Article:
Fear

There is a good explanation for the hatred shown towards the Catholic Church in some circles: this hatred is essentially drawn from a deep rooted fear that the Church speaks to human hearts in a way that the cold theories of so-called “rationalism” never can.

For all of its very many failings, Holy Mother Church can afford us a glimpse of something very much greater than ourselves (I’m not just writing about the glimpse of heaven that the Mass can give us, I am also writing about the very tangible sense of the Church throughout the world uniting a billion people) and understands us as human beings, not as cogs in an ideological machine, a “juche” to use the North Korean term.

We have a modern-day example of this before us – for many of us, within our recent memories – that of the combat between the late Holy Father, Pope John-Paul II, and the communist political system. George Weigel, in his new book, The End and the Beginning: Pope John Paul II — The Victory of Freedom, the Last Years, the Legacy, the second part of his biography of Pope Wojtyla reminds us of this struggle, so easy to forget in the light of the dog-days of his papacy and the Augean stable of abuse that the present Holy Father has been left to clear out. A review of Weigel’s book by Mary Eberstadt, writing in the Policy Review gives us a flavour:

There was indeed much that the communists didn’t understand — including that men like the pope and Alexander Solzhenitsyn were more right than wrong about what really makes human beings tick. Nonetheless, the masters in Moscow and Krakow and East Berlin and other tragic wastelands of modern history did get a few pretty big things right. They knew, or at any rate were forced to learn, that an otherworldly pauper in a Roman collar could do more to bring them down than any worldly prince seeking business as usual. They knew that Christian religious belief and practice were on a permanent collision course with totalitarianism, which is why they persecuted it everywhere they could. They understood, in short, that the chief enemies of the state were those who did not believe the state had the authority to call the ultimate moral and political shots.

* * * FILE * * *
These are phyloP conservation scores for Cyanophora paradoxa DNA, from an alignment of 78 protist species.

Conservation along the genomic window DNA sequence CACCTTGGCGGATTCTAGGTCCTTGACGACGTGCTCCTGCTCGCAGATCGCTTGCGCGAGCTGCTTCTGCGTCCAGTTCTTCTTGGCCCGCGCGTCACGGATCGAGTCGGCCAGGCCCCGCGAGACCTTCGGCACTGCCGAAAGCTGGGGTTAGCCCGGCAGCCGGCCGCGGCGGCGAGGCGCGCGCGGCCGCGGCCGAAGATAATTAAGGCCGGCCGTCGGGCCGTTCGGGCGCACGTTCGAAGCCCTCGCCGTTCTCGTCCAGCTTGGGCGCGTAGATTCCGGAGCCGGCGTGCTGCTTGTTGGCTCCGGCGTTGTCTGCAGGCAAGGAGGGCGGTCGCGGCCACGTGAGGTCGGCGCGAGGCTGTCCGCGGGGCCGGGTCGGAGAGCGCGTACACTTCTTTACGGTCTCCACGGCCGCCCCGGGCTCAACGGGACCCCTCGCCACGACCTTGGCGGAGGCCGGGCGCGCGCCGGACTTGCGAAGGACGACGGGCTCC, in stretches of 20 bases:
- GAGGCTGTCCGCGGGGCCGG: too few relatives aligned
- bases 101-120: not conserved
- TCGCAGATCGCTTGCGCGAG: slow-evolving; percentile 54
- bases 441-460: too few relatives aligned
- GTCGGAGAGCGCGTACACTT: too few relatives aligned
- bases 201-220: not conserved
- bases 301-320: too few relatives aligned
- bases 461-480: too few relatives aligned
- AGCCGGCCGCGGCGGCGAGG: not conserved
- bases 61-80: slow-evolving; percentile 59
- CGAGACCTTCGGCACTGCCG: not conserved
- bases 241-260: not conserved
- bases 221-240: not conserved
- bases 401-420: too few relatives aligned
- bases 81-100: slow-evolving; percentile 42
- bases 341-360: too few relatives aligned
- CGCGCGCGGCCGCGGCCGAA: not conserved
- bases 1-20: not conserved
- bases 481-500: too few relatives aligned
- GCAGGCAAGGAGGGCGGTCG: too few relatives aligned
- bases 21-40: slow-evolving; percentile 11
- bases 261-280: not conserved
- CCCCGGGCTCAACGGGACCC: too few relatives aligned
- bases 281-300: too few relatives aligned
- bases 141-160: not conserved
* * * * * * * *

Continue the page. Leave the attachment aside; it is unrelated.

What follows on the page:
Traditionalist Catholics have reason for holding mixed feelings towards Pope John-Paul II (Assisi, Piero Marini’s “polyester” Masses, his failure to reverse the rampant disregard for the penal provisions of Canon Law that had started under Paul VI and facilitated the abuse crisis), but in the context of the mortal combat with a terrible evil that the latter stages of the Cold War represented, it is undeniable that God sent us the Pope that the world needed.

This entry was posted in Catholic Culture, Church History, Church Politics, Satan and hell and tagged , , , , . Bookmark the permalink.

14 Responses to Fear

  1. toadspittle says:

    Hate springs from fear, that is for sure.
    That’s why Catholics, who have nothing to fear, feel no hatred towards others, is it not?

    Maybe it’s just Toad, but in all his 70 years as a Catholic, he has never ever experienced hate or discrimination towards him on that account, either in London or the States (especially the latter.).
    But he now lives in a country where he knows there is still a lot of active hatred towards the Church.
    No doubt people have their reasons. But, the general attitude here ‘on the street’ seems much the same as in Britain, indifference.
    So, the hatred may be ‘relative.’ (The dreaded ‘R’ word!)

    Don’t know that ‘rationalism’ is either hot or cold. Depends I suppose, on who’s doing the rationalising.

    Toad sometimes gets the notion that some folk on CP&S don’t think the Church is ‘totalitarian’ enough, these days.
    He’s probably wrong, of course.

    ..it is undeniable that God sent us the Pope that the world needed.
    ..but unsurprising surely? Doesn’t He do that every time?

    Like

  2. joyfulpapist says:

    It seems to me that hatred tends – at least at first – to be directed toward stereotypes and organisations rather than individuals. In order to be violent toward others, we must first see demote them from being human.

    I remember my grandmother (a fervent Anglican, and strongly disapproving of my engagement) saying, after she had met my fiance: ‘He’s very nice, dear. Even if he is a Catholic.’

    I recently read a story about a British woman living in occupied France who was dragged out of bed by German soldiers in the middle of the night, forced into a truck with her small son, and driven several miles to what was clearly to be her place of death. She tried to appeal to the captain of the soldiers. He ignored her completely, except to order her to hurry. She asked him if he had children. She begged him to spare her child. Finally, she was ordered to stand against a bank, and the soldiers were ordered to take aim. At that moment, the child looked up at the clear night sky and said, “Look, Mummy, God is smiling at us.” The captain looked at the child as if for the first time, then ordered his soldiers to lower their rifles, and to get back in the truck. And she and her son were left alone, and alive.

    As a Catholic, I have met with hatred for what people think is my Church (generally, they get the teachings all wrong and hate something that doesn’t exist). But I, personally, have not been hated.

    Like

  3. manus2 says:

    Toad, you are a fascinating creature. 70 years a Catholic, so you say? Perhaps I missed you mentioning this before. So you keep us on our toes with a knowing, as well as a kindly, eye.